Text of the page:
Chris Abraham – Social media business strategies blog Mon, 12 Feb 2018 10:53:03 +0000 en-US hourly 1 Crypterium turns crypto-confusion into practical magic Tue, 26 Dec 2017 22:15:01 +0000 Continue reading ]]> The Crypterium Team

Chris AbrahamCrypterium is a cryptobankCrypterium Logo with the goal of turning the impenetrable volatile world of cryptocurrency into a contactless payment platform that’s as easy-to-use as the Starbucks App is for buying coffee–providing cryptocurrencies to mainstream everyday users.  Once cryptocurrencies are as simple and easy to use every day as dollar bills the benefits of cryptocurrency–lower transaction costs, speed of payment, removal of national boundaries, and so on–become real. Crypterium will free you to easily spend your cryptocurrencies IRL.

Bitcoins have been more stocks and bonds than actual cash

400 troy ounce gold london good delivery bar

400 troy ounce gold London Good Delivery bar

Right now, Bitcoins are almost strictly being used as investment vehicles. They’re stuck like stocks or bonds into just something you track on your phone or look up online. There’s enough of a barrier to entry–tech, cost, and expense–associated with converting government-backed fiat money into cryptocurrency that it’s like owning 400 troy ounce (27 pound!) gold bars like they have in the movies. Sure, you’re rich as hell at $515,778.38-per-London Good Delivery Bar but how’re you going to move that money into a form that you can buy and trade with? It’s both physically heavy and logistically-suspicious.

When it comes to cyrptocurrency,  the next step needs to be cryptobanking because even something that’s as simple in Europe with the SWIFT network as sending a bank wire in America is expensive and a pain in the ass, requiring paperwork and signatures and even federal oversight. And that’s just getting Greenbacks into a digital wallet like Coinbase or GDAX. That’s even before buying your very first Litecoin, Namecoin, Dogecoin, PotCoin, Ethereum, and especially, Bitcoin.

I was an early adopter of Bitcoin

Bitcoin symbol sigh currencyI have been playing around with Bitcoin (Ƀ) since 2009 when I played miner.  All this demanded was using my computer’s CPU to mine blockchain blocks using an app in a way that resembles mining diamonds or gold: a new site is easier to mine than an old mine. The more mature the coin (Bitcoin is the oldest) the more brute computing “exertion” is required to make new cryptocurrency available, emulating the rate at which commodities are mined from the ground.

Even today, all cryptocurrency–Litecoin, Namecoin, Dogecoin, PotCoin, Ethereum, and especially Bitcoin–is tough to acquire. Scanned and uploaded Passports and Driver’s License, a $50 international wire from your bank (which could result in your account being closed for money laundering), and then the constant threat of hacking, theft, market collapse, as well as the very real threat of being locked out of your own wallet forever. And then there’s the daily limits on selling. And, of course, when I misplaced what’s called a cryptocurrency paper wallet–the only access anyone on planet earth can ever access your coins–all was naught.

The age of panning for Bitcoins is over

Panning for bitcoinsNow, Bitcoin-mining demands supercomputing powers and more power costs than the coins had been worth. Since I started mining in the early days, even a commercial PC could mine actual Bitcoins. I wonder where I securely hid those first mined coins. After misplacing my private key–I lost my paper wallet! I pray to Saint Anthony every day (Tony, Tony, look around. Something’s lost and must be found!)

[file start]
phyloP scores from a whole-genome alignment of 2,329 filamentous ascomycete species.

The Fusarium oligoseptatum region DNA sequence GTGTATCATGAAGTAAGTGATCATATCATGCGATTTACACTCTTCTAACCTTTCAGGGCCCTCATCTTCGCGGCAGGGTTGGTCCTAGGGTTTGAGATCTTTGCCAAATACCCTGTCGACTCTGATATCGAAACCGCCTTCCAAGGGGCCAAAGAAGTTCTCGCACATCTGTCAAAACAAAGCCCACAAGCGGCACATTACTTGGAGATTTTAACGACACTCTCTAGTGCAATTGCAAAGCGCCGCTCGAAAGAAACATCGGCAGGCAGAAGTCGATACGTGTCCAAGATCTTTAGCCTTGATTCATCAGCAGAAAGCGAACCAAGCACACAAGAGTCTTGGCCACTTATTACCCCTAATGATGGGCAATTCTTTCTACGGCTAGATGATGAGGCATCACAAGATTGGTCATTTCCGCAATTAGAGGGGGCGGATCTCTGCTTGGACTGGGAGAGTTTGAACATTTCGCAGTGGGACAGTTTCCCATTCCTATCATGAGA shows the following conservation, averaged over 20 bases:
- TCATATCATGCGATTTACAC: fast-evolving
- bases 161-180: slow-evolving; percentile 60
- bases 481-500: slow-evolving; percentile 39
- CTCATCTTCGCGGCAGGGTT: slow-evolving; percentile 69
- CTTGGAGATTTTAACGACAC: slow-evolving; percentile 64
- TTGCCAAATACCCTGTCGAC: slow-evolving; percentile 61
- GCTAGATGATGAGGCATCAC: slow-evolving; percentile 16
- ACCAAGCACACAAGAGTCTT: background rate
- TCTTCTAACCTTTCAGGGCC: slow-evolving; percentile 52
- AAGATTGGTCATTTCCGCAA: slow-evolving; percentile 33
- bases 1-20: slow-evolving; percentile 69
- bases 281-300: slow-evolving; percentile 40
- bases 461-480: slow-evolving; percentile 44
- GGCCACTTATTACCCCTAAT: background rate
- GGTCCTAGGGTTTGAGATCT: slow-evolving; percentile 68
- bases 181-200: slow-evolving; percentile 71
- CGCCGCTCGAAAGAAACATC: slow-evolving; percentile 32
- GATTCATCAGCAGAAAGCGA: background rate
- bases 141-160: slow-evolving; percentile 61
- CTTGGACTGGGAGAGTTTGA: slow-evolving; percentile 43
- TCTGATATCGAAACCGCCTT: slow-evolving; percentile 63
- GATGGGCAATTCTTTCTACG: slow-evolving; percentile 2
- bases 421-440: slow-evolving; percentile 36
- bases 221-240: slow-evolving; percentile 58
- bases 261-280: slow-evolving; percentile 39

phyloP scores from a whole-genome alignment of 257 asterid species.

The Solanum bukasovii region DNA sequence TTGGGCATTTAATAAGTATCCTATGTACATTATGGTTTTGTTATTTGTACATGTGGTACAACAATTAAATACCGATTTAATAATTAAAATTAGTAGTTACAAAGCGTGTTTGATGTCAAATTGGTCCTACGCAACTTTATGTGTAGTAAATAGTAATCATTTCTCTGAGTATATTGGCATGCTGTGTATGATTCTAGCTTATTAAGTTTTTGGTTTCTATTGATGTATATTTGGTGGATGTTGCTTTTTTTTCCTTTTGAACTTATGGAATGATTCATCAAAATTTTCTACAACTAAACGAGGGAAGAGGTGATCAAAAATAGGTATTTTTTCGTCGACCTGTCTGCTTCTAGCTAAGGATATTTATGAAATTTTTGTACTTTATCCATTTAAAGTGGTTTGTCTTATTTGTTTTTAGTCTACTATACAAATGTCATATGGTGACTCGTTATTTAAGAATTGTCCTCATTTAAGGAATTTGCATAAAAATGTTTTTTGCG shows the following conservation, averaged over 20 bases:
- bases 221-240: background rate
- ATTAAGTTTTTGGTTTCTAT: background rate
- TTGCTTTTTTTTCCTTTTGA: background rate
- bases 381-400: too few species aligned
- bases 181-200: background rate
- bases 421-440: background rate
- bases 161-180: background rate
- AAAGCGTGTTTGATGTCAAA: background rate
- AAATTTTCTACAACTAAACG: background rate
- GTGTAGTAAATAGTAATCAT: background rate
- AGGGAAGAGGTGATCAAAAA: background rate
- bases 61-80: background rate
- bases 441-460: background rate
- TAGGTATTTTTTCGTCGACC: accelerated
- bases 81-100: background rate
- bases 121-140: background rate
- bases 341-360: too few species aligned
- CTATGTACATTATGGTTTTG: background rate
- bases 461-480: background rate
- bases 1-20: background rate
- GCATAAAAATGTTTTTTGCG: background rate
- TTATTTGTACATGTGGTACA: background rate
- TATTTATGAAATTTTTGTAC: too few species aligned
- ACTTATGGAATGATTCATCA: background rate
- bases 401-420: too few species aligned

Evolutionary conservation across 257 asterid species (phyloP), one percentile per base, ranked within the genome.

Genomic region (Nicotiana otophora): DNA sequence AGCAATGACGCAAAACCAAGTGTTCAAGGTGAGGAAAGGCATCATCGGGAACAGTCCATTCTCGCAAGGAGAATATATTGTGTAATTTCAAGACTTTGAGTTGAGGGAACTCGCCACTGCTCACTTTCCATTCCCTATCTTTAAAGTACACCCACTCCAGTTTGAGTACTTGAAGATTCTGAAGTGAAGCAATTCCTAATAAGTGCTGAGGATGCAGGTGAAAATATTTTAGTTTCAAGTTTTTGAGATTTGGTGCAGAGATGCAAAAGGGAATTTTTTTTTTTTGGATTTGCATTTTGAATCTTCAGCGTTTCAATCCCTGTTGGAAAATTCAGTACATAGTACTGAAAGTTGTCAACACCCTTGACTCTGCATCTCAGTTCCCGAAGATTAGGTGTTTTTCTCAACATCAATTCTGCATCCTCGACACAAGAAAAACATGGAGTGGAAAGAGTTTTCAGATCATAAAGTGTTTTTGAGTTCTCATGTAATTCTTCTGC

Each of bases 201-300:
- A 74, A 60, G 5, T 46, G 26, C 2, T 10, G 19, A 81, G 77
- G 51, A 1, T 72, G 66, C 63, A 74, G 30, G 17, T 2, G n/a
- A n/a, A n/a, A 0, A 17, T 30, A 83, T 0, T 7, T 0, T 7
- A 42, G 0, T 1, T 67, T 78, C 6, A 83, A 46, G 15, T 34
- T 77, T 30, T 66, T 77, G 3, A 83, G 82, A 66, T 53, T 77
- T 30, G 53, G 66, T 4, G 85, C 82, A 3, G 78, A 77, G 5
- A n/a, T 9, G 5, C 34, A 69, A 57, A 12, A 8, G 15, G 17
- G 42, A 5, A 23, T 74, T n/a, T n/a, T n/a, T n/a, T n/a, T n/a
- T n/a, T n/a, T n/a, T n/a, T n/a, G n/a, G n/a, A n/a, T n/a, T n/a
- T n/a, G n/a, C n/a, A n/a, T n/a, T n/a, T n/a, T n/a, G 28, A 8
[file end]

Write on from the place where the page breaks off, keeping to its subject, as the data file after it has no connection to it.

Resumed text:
Later, I had a vendor who insisted on being paid with Bitcoin back in 2010-2013. This was the first time I needed to move money from my bank account into my first–and most popular–digital wallet, Coinbase. It was good practice for now but it required me to formally order a wire transfer and then go down to the physical bank myself to fill out forms with a pen on paper and then be told that there was an actual chance that my international wire transfer would be scrutinized under some international money laundering law and that there was a chance that my assets would be seized, my access to the money would be frozen, and my account would be closed. Yikes! It never came to that but it was a pain in my butt (and that vendor is so rich in crypto that he can now buy and sell me like penny candy).

The future of money is cryptobanking

crypterium mobileTo get everything moving, Crypterium launched its own ICO (Initial Coin Offering) on Halloween that will remain open until January 12, 2018.

Simply put, according to Wikipedia, “an initial coin offering (ICO) is a means of crowdfunding centered around cryptocurrency, which can be a source of capital for startup companies. In an ICO, some quantity of the crowdfunded cryptocurrency is preallocated to investors in the form of “tokens,” in exchange for legal tender or other cryptocurrencies such as Bitcoin or Ethereum. These tokens become functional units of currency if or when the ICO’s funding goal is met and the project launches.

In the case of Crypterium, they have the CRPT Token.  The price of a CRPT Token has been set at 0.0001 Bitcoin in order to make the initial buy in affordable and accessible in these times of $16,037 Bitcoins. Crypterium is accepting payments in Bitcoin, Etherium, and fiat currencies such as US Dollars, Euros, etc.

Sisyphus mines Bitcoin

sisyphus mining bitcoins

Sisyphus mining Bitcoin

It’s pretty exciting that the future of banking is a currency without country. That the value of cryptocurrencies are based more on mass hysteria and a quest for value than on the strength and power of a nation’s military. While technically cryptocurrencies can be fiat currencies, Bitcoin, for example, has a limited supply. Bitcoin is the Manhattan and Bay area of Cryptocurrencies.

No matter what, there will never be more than 21 million BTC ever produced.